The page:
Observatory and dry stone hut
The terraces, huts, farm walls and tracks speak to us of a prosperous past, a land that was worked and widely cultivated with vineyards and olive groves. The stones taken from the rocky ground meant there was sufficient raw material for the construction of these buildings which, after the arrival of the phylloxera, fell mostly into disuse.
The building technique used is known as dry stone and consists of placing the stones in rows without using any material to bind them together. The stones used are sourced from the same place and are not usually shaped or worked. In this area, the soil is stony and the cultivation of new areas for crops provided stones in abundance for the peasants..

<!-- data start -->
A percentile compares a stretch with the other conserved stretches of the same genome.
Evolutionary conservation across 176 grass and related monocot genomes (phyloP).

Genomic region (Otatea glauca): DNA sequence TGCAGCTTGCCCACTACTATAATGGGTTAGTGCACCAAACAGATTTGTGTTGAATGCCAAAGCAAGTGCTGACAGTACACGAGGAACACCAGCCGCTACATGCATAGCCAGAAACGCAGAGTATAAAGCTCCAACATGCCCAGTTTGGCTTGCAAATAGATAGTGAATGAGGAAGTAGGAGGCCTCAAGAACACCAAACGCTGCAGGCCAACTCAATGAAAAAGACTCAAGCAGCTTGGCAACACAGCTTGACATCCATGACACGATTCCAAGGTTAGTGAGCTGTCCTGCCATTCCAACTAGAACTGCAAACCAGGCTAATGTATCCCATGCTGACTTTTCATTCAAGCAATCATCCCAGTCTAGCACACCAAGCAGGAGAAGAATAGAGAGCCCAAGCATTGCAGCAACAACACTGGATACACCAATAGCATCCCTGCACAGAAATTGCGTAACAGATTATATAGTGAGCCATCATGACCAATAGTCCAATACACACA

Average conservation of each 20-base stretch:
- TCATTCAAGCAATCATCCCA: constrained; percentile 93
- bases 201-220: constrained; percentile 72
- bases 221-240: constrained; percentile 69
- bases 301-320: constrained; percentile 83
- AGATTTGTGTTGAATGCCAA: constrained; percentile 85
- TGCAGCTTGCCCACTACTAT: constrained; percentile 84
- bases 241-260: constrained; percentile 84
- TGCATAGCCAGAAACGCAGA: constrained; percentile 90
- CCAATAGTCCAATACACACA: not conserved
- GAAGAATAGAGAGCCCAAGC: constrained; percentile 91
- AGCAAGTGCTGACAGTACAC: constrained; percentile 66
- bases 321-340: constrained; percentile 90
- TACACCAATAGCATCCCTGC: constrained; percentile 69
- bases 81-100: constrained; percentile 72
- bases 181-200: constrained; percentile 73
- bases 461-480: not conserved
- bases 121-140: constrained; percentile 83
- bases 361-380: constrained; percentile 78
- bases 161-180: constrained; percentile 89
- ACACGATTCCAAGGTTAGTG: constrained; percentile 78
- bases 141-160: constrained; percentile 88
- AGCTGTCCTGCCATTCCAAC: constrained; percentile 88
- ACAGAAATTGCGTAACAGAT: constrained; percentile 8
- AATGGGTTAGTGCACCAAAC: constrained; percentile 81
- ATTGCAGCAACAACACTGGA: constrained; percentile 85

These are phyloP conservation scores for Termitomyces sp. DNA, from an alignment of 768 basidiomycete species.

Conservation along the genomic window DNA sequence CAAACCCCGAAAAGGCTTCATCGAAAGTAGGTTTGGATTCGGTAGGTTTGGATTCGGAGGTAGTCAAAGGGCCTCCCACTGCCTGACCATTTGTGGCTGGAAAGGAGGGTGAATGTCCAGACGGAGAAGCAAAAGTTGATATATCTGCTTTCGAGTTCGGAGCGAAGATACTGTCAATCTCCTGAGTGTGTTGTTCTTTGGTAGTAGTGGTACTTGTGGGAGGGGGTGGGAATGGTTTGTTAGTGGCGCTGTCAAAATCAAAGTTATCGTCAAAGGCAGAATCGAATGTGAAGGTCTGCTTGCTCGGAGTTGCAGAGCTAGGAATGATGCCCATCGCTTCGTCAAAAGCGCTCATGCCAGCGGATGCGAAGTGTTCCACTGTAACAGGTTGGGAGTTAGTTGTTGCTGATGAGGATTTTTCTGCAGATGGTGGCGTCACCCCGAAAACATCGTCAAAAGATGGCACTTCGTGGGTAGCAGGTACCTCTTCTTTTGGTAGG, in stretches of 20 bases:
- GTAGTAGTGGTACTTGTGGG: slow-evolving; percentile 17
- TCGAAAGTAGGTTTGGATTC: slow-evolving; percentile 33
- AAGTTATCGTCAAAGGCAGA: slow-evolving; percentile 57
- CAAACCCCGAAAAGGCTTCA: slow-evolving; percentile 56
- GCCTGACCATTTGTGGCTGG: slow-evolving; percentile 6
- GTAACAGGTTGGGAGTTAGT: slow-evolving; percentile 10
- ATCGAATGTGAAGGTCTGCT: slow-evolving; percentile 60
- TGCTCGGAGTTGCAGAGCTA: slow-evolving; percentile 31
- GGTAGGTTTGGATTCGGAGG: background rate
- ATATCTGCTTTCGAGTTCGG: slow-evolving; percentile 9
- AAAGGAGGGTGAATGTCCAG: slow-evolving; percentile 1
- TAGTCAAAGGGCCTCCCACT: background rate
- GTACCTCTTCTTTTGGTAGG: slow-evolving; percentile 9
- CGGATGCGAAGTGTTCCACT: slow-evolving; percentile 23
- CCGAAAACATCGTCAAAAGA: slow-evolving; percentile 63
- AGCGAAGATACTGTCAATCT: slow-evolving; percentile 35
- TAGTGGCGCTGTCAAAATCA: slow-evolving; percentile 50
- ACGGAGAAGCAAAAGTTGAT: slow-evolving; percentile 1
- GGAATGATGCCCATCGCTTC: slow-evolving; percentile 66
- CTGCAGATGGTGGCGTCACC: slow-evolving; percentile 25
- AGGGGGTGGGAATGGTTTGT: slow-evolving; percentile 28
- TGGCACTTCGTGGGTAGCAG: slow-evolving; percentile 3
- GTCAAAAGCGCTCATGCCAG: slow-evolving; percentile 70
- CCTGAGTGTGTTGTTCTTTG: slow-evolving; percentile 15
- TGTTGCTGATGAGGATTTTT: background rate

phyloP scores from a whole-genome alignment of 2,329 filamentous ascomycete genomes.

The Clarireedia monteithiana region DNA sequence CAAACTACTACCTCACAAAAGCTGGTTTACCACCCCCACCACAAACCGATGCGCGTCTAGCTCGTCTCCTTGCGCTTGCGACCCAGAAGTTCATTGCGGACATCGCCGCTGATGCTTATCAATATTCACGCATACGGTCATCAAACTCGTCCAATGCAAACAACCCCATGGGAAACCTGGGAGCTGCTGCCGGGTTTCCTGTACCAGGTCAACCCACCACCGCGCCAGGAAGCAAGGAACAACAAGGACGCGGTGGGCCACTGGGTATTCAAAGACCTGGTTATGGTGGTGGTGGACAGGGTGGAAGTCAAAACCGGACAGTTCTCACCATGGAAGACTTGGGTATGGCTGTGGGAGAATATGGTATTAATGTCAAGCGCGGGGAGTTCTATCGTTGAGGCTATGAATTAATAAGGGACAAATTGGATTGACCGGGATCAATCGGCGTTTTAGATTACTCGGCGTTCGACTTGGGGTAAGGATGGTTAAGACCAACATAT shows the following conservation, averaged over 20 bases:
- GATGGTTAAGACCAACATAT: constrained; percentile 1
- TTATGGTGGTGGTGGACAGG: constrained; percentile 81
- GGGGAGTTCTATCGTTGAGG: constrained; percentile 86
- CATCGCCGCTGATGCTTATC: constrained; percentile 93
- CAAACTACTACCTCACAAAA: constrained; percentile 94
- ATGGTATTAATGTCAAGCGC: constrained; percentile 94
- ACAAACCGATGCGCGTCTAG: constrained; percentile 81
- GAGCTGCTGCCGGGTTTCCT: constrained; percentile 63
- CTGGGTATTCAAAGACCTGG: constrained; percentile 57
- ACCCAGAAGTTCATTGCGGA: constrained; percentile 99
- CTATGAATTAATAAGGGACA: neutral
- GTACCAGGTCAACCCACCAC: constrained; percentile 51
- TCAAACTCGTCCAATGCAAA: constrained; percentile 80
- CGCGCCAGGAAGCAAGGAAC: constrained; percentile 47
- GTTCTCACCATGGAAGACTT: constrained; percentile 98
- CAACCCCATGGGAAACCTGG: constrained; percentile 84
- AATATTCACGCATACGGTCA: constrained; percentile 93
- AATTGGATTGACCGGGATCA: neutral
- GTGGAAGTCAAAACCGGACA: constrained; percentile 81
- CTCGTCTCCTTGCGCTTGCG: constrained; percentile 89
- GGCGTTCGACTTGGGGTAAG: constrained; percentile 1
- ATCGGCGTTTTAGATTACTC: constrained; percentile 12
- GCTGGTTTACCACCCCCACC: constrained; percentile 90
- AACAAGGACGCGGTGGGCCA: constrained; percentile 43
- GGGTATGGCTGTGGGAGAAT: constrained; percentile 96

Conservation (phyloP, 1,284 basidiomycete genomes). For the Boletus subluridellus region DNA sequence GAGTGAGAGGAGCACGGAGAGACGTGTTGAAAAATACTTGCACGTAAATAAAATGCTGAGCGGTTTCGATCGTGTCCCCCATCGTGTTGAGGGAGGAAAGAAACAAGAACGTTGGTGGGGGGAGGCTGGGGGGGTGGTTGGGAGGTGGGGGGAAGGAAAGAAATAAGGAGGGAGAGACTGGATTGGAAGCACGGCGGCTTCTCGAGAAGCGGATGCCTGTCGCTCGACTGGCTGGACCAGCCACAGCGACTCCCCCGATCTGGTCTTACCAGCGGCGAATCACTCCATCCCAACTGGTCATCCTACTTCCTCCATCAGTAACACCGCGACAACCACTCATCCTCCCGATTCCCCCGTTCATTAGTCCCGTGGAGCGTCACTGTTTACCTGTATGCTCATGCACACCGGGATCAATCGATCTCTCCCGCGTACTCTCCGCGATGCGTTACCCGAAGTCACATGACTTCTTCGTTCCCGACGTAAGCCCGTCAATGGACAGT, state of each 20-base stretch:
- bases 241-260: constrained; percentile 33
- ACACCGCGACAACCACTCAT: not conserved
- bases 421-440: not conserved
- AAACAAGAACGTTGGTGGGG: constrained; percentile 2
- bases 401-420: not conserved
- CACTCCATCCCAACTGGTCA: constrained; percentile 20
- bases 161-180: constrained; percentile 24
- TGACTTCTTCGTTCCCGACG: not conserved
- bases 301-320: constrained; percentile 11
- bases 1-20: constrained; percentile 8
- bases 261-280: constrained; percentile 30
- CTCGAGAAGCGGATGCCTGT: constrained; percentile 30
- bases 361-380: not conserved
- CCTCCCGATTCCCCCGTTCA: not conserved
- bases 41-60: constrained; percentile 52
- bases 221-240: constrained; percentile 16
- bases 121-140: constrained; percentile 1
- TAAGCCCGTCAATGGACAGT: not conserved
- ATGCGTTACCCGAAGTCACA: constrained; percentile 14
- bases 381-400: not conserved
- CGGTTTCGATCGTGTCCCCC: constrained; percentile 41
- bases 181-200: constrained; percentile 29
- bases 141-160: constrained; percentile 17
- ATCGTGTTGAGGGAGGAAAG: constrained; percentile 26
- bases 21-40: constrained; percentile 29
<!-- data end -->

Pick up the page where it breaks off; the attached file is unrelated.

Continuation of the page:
The huts were built on those farmsteads that were far from the village in order to store tools or provide shelter in case of bad weather. What we have before us is a truncated conical type hut with a retaining ring to reinforce it. It retains the false vault, crowned with a movable slab so that the smoke could escape when there was a fire burning inside.